It wasn’t long and Ryan scooted out ahead of us not to be seen again. Roy and I agreed to stay together until the end which proved to be a great strategy. The course is unmarked by any signage, and you are guided solely by a gps unit loaded with the route. Having two units (separate brands) was truly helpful, as there were times of inconsistent readings from one or both. Two brains and uncertain mental states were better than one.

Not long after Ryan put the hammer down, Roy and I were sharing conversation, a few laughs, and getting to know one another a bit better while side by siding a sandy partially logged section, and a bear crossed our path at a pace greater than either of us was capable of getting to. Shorts seem clean, heart is working. Check. Pretty feckin cool.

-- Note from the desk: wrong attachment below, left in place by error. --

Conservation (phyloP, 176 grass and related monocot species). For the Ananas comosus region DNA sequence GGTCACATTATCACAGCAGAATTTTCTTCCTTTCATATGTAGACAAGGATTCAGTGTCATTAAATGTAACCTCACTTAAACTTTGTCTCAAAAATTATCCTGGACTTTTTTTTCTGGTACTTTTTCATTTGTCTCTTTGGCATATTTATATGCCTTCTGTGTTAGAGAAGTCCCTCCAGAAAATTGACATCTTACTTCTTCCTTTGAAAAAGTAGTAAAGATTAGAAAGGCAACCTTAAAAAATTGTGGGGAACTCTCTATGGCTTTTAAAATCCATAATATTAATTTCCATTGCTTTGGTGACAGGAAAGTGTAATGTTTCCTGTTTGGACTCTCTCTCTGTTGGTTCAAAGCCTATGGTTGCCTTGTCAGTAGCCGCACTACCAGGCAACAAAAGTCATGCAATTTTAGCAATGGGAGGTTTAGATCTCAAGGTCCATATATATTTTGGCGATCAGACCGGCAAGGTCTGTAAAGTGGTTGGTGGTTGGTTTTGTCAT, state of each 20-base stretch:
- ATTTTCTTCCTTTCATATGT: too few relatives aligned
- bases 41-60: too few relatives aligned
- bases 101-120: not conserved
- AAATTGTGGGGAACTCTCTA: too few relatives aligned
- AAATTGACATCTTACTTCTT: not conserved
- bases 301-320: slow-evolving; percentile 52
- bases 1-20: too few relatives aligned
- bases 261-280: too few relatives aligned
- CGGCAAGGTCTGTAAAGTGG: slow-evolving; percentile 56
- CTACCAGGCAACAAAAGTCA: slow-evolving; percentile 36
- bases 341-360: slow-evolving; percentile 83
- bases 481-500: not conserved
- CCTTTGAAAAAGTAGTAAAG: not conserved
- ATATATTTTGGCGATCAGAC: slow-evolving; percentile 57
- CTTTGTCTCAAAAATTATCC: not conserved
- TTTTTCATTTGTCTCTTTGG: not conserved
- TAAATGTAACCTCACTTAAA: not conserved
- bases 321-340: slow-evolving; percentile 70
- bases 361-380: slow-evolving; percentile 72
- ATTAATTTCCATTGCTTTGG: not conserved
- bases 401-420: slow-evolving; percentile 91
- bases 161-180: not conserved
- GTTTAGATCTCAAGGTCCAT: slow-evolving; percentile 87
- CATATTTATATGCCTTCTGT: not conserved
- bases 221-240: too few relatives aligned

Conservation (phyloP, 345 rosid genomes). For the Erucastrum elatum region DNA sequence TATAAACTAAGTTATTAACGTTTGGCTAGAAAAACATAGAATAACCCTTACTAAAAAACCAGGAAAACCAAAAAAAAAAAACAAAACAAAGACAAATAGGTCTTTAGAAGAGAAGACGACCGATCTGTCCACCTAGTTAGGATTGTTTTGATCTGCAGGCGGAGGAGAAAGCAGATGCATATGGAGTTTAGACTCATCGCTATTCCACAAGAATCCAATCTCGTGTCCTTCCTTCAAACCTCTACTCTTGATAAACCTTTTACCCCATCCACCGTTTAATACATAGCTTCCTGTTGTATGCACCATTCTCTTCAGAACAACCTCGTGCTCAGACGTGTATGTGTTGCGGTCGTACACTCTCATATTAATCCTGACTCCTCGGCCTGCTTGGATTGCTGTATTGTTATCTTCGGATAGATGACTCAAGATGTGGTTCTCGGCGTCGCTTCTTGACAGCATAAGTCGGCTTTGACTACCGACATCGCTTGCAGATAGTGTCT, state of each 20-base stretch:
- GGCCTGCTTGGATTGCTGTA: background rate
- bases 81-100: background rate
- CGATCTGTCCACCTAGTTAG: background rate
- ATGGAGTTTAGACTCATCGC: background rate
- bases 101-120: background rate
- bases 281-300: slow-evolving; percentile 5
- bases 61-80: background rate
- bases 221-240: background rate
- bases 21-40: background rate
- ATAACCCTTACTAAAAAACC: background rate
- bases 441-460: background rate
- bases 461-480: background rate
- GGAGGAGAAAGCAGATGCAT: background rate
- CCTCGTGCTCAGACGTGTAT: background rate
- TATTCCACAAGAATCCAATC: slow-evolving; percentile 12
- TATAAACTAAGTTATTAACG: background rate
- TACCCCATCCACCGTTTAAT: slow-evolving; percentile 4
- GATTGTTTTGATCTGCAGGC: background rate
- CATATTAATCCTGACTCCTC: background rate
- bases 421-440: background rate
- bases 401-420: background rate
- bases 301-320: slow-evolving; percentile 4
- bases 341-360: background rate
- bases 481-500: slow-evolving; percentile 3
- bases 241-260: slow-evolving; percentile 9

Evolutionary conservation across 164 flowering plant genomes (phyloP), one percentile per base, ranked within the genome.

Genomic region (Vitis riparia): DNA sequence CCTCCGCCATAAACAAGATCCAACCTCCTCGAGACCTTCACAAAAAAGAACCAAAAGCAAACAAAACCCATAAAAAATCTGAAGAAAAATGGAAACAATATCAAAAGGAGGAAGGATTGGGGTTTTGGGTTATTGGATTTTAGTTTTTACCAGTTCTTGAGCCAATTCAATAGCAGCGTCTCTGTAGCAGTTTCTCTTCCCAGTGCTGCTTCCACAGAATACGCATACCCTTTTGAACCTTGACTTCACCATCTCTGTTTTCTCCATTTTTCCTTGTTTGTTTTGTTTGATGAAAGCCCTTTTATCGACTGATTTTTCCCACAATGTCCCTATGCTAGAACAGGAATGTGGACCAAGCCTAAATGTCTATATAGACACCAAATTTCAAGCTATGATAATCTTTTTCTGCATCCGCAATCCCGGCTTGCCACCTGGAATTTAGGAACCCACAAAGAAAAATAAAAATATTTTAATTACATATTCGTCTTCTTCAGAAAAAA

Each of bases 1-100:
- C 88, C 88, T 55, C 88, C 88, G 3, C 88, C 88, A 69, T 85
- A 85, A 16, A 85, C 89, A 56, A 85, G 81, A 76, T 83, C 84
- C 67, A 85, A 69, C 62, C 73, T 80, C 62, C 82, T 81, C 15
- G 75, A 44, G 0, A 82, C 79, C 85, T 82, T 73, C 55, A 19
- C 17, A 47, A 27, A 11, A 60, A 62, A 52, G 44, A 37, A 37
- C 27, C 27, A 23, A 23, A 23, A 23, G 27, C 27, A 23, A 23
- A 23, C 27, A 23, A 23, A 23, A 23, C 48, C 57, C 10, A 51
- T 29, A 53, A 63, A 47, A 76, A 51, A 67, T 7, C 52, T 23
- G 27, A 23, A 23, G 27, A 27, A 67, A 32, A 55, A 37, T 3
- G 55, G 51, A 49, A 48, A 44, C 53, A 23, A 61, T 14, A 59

On to photo checkpoint #3 – Mt. Arvon Mailbox
Having done the loop event last year through this area, I gained some intel on what to expect from Roy as we made our approach. The climb to 1979 ft was challenging on tired legs, only getting off to walk on one pitch, partially due to not having my 42 tooth gear available. We got our shot, and made our push to the finish.

At mile 205(ish) we reached a dropped trailer next to a refreshing river crossing. I suspect that snorkel could have been useful here had the weather been more Yooped Up. Here we met Cindy and her partner 30 miles into their 100-mile route. I knocked down some pickle juice, a Coke, and a bag of BBQ chips (pic). I took off my shoes and socks and found the river crossing to be absolutely rejuvenating for my hot cramped feet. Cheapest most satisfying massage ever.